Tis’ the Season to Selectively Enforce Camping Bans

why aren't there camping bans on black friday

Will This Be the Year We See Mass Sweeps of Black Friday Encampments?

The leaves have turned, a chill is in the air, and it’s already started snowing in some places. Soon, a crowd of excited shoppers will descend on their favorite stores, camping out overnight on the pavement in front of them all for a chance to snag the season’s biggest savings. Or a trampling injury – whichever comes first.

But on every other day of the year, this kind of “unruly behavior” is heavily criticized and criminalized in cities across America. The only difference tonight is who’s doing the camping. The people who leave their Thanksgiving celebrations early with a belly full of turkey, voluntarily forsaking their warm bed for the night in favor of spending some disposable income on a bevy of material goods are not the sort of people police are interested in fining or arresting for camping in public.

Apparently, it’s only a crime to camp in public if you have no other choice but to do so.

A Tale of Two Encampments

It’s not like Black Friday encampments are one-night-only, understated affairs, either. Many people who’ve made a tradition out of pre-Black Friday camping have large setups that start earlier and earlier each year. 

One enthusiast sets up his campsite two full weeks before the big day. He decks it out with a generator, hammock, flat-screen TV, fully decorated Christmas tree, and a tiki bar. And that’s just one person’s setup. That has got to be more of a “public nuisance” than a few unhoused people in tents just trying to get by.

Businesses Are Suddenly Very Quiet

All of this is especially rich, considering the business community is often the first to speak out about unhoused people camping near their establishments and “scaring away” their potential customers.

Knowing how heartless this sounds, they’ll usually try to dress up their complaints with pseudo-compassionate language like, “no one should have to sleep outside.” 

But, as soon as the campers are reasonably likely to drop a good chunk of change in your store, it all becomes ok, and you’ve got nothing more to say on the matter. Very interesting.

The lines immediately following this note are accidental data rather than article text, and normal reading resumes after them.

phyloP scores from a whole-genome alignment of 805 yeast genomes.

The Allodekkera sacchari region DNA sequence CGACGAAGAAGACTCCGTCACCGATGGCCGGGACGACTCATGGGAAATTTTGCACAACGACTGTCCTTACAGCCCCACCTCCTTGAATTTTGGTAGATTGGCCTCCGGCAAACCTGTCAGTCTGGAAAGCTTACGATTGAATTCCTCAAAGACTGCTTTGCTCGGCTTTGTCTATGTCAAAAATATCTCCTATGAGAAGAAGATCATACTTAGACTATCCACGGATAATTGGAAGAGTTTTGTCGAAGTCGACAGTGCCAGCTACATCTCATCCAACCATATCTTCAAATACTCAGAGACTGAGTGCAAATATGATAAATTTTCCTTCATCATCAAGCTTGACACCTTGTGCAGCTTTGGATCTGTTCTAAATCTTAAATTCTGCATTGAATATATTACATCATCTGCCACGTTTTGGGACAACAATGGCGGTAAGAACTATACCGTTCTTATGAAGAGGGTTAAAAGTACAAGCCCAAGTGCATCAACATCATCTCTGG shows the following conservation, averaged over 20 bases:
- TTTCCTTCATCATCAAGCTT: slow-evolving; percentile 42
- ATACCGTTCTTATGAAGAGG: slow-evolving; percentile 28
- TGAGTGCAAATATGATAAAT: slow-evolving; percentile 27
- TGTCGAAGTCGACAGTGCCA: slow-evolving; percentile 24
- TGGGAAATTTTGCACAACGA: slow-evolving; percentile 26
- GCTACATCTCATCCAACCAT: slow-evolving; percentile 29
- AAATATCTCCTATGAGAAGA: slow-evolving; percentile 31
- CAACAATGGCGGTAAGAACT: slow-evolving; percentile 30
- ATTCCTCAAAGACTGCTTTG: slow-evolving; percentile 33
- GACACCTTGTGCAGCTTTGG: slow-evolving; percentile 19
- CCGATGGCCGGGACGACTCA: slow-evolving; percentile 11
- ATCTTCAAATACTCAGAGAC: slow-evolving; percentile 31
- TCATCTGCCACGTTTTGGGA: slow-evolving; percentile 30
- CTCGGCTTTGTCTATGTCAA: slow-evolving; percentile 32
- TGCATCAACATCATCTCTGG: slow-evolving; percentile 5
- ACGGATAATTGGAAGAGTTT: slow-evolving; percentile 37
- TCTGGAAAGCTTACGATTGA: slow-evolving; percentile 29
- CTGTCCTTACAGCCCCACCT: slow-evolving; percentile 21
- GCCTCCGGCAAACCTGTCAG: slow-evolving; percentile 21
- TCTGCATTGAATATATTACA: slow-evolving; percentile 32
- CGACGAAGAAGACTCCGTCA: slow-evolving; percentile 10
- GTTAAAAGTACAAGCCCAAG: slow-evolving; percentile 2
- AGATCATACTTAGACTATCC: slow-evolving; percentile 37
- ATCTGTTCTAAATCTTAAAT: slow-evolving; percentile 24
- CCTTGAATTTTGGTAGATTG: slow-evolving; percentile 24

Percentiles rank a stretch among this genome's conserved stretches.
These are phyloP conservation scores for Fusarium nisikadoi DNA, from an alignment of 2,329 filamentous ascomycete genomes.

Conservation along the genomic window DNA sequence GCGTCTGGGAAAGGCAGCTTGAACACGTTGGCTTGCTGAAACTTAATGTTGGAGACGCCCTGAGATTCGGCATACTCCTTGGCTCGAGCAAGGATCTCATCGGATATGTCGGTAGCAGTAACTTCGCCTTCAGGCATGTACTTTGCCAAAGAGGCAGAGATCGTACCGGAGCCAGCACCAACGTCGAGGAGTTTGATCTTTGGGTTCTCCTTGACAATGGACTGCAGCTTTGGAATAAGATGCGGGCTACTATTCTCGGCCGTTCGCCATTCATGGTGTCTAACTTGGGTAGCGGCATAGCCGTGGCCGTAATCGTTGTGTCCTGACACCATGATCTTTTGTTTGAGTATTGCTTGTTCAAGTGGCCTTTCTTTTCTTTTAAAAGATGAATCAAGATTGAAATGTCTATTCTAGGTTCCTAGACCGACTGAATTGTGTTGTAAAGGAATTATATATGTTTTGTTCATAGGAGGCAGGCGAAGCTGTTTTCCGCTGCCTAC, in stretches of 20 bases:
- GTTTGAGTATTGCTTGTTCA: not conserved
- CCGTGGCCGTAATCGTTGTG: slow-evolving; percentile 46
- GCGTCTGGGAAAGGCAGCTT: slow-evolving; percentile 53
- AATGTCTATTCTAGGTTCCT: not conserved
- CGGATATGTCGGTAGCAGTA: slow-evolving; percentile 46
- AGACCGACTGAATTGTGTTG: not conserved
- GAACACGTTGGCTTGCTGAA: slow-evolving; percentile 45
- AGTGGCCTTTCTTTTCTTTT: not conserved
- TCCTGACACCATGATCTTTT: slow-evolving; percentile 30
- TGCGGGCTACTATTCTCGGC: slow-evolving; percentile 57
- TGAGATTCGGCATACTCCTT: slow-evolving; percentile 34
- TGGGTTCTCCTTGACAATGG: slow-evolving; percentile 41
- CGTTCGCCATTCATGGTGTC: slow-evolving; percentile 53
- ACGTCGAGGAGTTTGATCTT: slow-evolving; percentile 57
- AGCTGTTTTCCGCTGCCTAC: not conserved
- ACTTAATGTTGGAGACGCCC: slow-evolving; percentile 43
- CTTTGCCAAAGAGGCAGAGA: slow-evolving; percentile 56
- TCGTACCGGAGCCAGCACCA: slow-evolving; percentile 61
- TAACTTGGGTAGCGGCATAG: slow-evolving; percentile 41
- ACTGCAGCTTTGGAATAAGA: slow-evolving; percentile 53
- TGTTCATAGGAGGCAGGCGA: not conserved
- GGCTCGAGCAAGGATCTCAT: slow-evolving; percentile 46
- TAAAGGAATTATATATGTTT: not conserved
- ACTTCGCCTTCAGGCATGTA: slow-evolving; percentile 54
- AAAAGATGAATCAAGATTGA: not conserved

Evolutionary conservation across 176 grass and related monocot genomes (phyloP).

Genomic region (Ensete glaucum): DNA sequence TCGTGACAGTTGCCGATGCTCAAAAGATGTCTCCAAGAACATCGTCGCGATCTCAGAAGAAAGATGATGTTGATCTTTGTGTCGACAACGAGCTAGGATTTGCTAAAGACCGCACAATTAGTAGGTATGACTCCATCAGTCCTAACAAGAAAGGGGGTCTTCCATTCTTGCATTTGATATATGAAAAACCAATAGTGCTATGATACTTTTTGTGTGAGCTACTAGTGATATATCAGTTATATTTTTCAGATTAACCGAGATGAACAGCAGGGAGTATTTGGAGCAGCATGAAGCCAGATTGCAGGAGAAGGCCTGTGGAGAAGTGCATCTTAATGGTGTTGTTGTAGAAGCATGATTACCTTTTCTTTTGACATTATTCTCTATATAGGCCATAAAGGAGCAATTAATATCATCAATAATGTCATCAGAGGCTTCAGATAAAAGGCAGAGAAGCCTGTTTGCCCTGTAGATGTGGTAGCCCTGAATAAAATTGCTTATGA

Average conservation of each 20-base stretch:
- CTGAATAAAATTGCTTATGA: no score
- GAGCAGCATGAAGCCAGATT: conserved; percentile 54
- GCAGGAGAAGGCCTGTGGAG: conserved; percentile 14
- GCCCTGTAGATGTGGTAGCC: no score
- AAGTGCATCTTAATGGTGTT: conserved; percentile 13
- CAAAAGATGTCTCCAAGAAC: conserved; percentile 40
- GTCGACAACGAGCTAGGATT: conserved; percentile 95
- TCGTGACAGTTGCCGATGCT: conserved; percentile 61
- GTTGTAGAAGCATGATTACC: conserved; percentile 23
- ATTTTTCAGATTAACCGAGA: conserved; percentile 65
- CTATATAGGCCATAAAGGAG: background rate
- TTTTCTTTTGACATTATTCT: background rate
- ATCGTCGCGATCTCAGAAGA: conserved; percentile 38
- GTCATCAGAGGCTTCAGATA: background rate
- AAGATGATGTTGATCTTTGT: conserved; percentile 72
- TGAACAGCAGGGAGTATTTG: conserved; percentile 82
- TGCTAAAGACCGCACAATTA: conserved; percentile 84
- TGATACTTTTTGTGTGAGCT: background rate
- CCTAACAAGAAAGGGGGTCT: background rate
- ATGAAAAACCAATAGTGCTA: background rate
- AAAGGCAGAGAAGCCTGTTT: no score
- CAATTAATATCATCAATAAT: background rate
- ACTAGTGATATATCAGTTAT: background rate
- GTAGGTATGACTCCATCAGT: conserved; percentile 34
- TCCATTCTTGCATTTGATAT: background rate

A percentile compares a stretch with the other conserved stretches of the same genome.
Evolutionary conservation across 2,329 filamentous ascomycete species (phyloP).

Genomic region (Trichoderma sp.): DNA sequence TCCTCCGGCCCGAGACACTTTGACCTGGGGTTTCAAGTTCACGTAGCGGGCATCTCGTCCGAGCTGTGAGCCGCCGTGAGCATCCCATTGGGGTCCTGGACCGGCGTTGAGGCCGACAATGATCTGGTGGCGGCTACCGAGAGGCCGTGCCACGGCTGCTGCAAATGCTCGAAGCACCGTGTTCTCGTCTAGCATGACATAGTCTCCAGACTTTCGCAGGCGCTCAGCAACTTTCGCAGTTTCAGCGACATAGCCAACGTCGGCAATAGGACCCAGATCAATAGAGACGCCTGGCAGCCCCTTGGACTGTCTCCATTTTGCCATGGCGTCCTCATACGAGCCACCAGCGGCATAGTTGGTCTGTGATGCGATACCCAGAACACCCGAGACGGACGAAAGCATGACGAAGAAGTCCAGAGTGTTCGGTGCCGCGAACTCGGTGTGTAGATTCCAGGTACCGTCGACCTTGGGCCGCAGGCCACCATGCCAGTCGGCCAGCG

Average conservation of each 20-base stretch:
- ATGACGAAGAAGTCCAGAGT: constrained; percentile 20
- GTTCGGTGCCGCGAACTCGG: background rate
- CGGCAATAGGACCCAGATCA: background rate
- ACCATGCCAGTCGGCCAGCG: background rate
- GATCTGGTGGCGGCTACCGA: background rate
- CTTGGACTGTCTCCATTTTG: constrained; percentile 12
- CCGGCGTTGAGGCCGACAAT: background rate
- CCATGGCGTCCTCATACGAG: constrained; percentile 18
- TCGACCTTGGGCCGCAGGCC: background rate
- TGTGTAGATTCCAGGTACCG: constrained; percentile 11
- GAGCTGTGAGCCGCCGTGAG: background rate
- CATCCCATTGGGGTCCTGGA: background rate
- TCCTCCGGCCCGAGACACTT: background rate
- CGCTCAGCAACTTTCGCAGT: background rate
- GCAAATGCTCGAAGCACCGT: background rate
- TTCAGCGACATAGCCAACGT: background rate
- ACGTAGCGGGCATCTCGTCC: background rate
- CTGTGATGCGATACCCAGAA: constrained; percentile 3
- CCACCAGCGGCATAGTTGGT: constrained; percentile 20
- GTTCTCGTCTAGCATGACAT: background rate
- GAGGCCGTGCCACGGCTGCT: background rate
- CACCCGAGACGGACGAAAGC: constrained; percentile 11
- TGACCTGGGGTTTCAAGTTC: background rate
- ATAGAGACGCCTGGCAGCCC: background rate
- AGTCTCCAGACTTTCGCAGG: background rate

The Selective Enforcement Is Very Telling

The fact that police and NIMBYs alike are selectively enforcing the camping bans only against certain groups of people tells us all we need to know about their intentions in making them.

This was never about camping. It was simply about punishing poor people for being poorespecially if they dared to be poor in your neighborhood or anywhere within your line of sight.

All the talking points about camping in public spaces not designed for camping being unsafe or unsanitary were just palatable lies since Black Friday encampments can be all of those things, too, and no one is calling for the arrest of deal hunters.

Public camping is only enforced as a crime if you’re poor enough not to be able to do it the fancy, socially acceptable way – just as we’ve seen happen with #vanlife versus houseless vehicle dwellers without the $100,000-plus Mercedes Sprinter van conversions. 

So, let’s go over the facts one more time.

People living below the poverty line, camping out in modest conditions as a last resort, is considered dangerous and unacceptable and must be punished with police intervention. On the other hand, affluent people camping out with luxurious setups are considered aspirational, acceptable, and to be expressing true freedom.